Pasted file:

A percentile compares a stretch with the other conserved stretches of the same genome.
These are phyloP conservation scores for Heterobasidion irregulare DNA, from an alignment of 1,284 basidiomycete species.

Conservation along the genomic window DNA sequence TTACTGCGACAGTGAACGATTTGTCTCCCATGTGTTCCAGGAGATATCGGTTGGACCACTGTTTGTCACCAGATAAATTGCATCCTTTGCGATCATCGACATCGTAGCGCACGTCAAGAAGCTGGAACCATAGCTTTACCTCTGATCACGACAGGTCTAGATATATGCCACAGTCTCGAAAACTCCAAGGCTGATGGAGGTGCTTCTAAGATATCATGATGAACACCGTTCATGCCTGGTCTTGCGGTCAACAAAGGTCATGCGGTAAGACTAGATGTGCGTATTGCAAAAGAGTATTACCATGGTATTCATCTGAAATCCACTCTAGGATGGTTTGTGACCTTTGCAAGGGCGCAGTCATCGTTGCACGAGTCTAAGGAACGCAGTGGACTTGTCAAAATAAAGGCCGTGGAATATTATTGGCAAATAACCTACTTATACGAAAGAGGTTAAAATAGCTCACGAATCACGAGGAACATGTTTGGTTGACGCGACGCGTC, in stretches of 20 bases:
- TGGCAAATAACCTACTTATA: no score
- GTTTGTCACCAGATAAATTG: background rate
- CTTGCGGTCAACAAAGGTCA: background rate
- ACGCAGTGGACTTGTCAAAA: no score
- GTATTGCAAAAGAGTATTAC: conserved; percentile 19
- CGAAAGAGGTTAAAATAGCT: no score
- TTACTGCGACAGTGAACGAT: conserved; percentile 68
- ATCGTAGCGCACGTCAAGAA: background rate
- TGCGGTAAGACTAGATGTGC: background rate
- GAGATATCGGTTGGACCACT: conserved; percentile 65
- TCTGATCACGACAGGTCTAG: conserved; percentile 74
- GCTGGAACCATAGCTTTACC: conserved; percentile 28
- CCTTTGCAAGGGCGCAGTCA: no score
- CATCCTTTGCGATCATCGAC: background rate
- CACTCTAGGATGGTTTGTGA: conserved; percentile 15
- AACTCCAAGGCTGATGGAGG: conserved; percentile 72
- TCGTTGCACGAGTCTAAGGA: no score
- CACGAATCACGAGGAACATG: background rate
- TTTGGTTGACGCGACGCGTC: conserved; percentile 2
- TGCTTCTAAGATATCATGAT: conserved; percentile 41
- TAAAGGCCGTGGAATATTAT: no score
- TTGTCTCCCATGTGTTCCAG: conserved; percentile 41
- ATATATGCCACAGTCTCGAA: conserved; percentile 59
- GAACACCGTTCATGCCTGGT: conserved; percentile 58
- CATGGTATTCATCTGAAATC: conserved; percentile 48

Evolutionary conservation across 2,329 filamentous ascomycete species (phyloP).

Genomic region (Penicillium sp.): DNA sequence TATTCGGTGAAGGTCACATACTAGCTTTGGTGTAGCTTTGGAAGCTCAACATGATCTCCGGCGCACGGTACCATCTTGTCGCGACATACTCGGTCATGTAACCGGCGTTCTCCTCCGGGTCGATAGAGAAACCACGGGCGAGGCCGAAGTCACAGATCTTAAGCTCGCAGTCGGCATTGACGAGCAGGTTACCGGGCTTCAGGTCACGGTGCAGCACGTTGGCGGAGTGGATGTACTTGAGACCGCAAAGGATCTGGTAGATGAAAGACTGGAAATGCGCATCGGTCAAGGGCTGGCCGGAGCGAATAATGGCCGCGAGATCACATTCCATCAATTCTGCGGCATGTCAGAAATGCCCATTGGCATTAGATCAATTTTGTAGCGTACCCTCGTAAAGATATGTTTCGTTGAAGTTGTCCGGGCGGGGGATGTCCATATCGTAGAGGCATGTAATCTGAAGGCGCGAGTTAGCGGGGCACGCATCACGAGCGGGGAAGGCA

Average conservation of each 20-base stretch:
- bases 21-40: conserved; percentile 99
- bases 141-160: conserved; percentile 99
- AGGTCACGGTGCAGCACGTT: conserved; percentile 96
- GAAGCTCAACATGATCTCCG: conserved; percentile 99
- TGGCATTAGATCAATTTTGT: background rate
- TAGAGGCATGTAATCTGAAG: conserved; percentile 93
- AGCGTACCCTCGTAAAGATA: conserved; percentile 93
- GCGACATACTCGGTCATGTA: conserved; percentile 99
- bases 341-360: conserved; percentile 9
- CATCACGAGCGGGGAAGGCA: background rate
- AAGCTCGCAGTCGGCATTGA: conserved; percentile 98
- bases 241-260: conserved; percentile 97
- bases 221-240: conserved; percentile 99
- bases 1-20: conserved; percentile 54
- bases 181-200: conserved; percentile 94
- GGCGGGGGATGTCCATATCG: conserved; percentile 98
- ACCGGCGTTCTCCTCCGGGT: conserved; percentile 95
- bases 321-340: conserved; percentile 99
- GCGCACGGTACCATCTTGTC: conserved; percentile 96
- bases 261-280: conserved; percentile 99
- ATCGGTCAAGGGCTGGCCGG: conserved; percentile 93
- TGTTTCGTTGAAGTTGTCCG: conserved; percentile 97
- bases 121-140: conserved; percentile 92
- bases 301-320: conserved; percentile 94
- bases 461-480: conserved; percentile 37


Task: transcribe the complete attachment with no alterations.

A percentile compares a stretch with the other conserved stretches of the same genome.
These are phyloP conservation scores for Heterobasidion irregulare DNA, from an alignment of 1,284 basidiomycete species.

Conservation along the genomic window DNA sequence TTACTGCGACAGTGAACGATTTGTCTCCCATGTGTTCCAGGAGATATCGGTTGGACCACTGTTTGTCACCAGATAAATTGCATCCTTTGCGATCATCGACATCGTAGCGCACGTCAAGAAGCTGGAACCATAGCTTTACCTCTGATCACGACAGGTCTAGATATATGCCACAGTCTCGAAAACTCCAAGGCTGATGGAGGTGCTTCTAAGATATCATGATGAACACCGTTCATGCCTGGTCTTGCGGTCAACAAAGGTCATGCGGTAAGACTAGATGTGCGTATTGCAAAAGAGTATTACCATGGTATTCATCTGAAATCCACTCTAGGATGGTTTGTGACCTTTGCAAGGGCGCAGTCATCGTTGCACGAGTCTAAGGAACGCAGTGGACTTGTCAAAATAAAGGCCGTGGAATATTATTGGCAAATAACCTACTTATACGAAAGAGGTTAAAATAGCTCACGAATCACGAGGAACATGTTTGGTTGACGCGACGCGTC, in stretches of 20 bases:
- TGGCAAATAACCTACTTATA: no score
- GTTTGTCACCAGATAAATTG: background rate
- CTTGCGGTCAACAAAGGTCA: background rate
- ACGCAGTGGACTTGTCAAAA: no score
- GTATTGCAAAAGAGTATTAC: conserved; percentile 19
- CGAAAGAGGTTAAAATAGCT: no score
- TTACTGCGACAGTGAACGAT: conserved; percentile 68
- ATCGTAGCGCACGTCAAGAA: background rate
- TGCGGTAAGACTAGATGTGC: background rate
- GAGATATCGGTTGGACCACT: conserved; percentile 65
- TCTGATCACGACAGGTCTAG: conserved; percentile 74
- GCTGGAACCATAGCTTTACC: conserved; percentile 28
- CCTTTGCAAGGGCGCAGTCA: no score
- CATCCTTTGCGATCATCGAC: background rate
- CACTCTAGGATGGTTTGTGA: conserved; percentile 15
- AACTCCAAGGCTGATGGAGG: conserved; percentile 72
- TCGTTGCACGAGTCTAAGGA: no score
- CACGAATCACGAGGAACATG: background rate
- TTTGGTTGACGCGACGCGTC: conserved; percentile 2
- TGCTTCTAAGATATCATGAT: conserved; percentile 41
- TAAAGGCCGTGGAATATTAT: no score
- TTGTCTCCCATGTGTTCCAG: conserved; percentile 41
- ATATATGCCACAGTCTCGAA: conserved; percentile 59
- GAACACCGTTCATGCCTGGT: conserved; percentile 58
- CATGGTATTCATCTGAAATC: conserved; percentile 48

Evolutionary conservation across 2,329 filamentous ascomycete species (phyloP).

Genomic region (Penicillium sp.): DNA sequence TATTCGGTGAAGGTCACATACTAGCTTTGGTGTAGCTTTGGAAGCTCAACATGATCTCCGGCGCACGGTACCATCTTGTCGCGACATACTCGGTCATGTAACCGGCGTTCTCCTCCGGGTCGATAGAGAAACCACGGGCGAGGCCGAAGTCACAGATCTTAAGCTCGCAGTCGGCATTGACGAGCAGGTTACCGGGCTTCAGGTCACGGTGCAGCACGTTGGCGGAGTGGATGTACTTGAGACCGCAAAGGATCTGGTAGATGAAAGACTGGAAATGCGCATCGGTCAAGGGCTGGCCGGAGCGAATAATGGCCGCGAGATCACATTCCATCAATTCTGCGGCATGTCAGAAATGCCCATTGGCATTAGATCAATTTTGTAGCGTACCCTCGTAAAGATATGTTTCGTTGAAGTTGTCCGGGCGGGGGATGTCCATATCGTAGAGGCATGTAATCTGAAGGCGCGAGTTAGCGGGGCACGCATCACGAGCGGGGAAGGCA

Average conservation of each 20-base stretch:
- bases 21-40: conserved; percentile 99
- bases 141-160: conserved; percentile 99
- AGGTCACGGTGCAGCACGTT: conserved; percentile 96
- GAAGCTCAACATGATCTCCG: conserved; percentile 99
- TGGCATTAGATCAATTTTGT: background rate
- TAGAGGCATGTAATCTGAAG: conserved; percentile 93
- AGCGTACCCTCGTAAAGATA: conserved; percentile 93
- GCGACATACTCGGTCATGTA: conserved; percentile 99
- bases 341-360: conserved; percentile 9
- CATCACGAGCGGGGAAGGCA: background rate
- AAGCTCGCAGTCGGCATTGA: conserved; percentile 98
- bases 241-260: conserved; percentile 97
- bases 221-240: conserved; percentile 99
- bases 1-20: conserved; percentile 54
- bases 181-200: conserved; percentile 94
- GGCGGGGGATGTCCATATCG: conserved; percentile 98
- ACCGGCGTTCTCCTCCGGGT: conserved; percentile 95
- bases 321-340: conserved; percentile 99
- GCGCACGGTACCATCTTGTC: conserved; percentile 96
- bases 261-280: conserved; percentile 99
- ATCGGTCAAGGGCTGGCCGG: conserved; percentile 93
- TGTTTCGTTGAAGTTGTCCG: conserved; percentile 97
- bases 121-140: conserved; percentile 92
- bases 301-320: conserved; percentile 94
- bases 461-480: conserved; percentile 37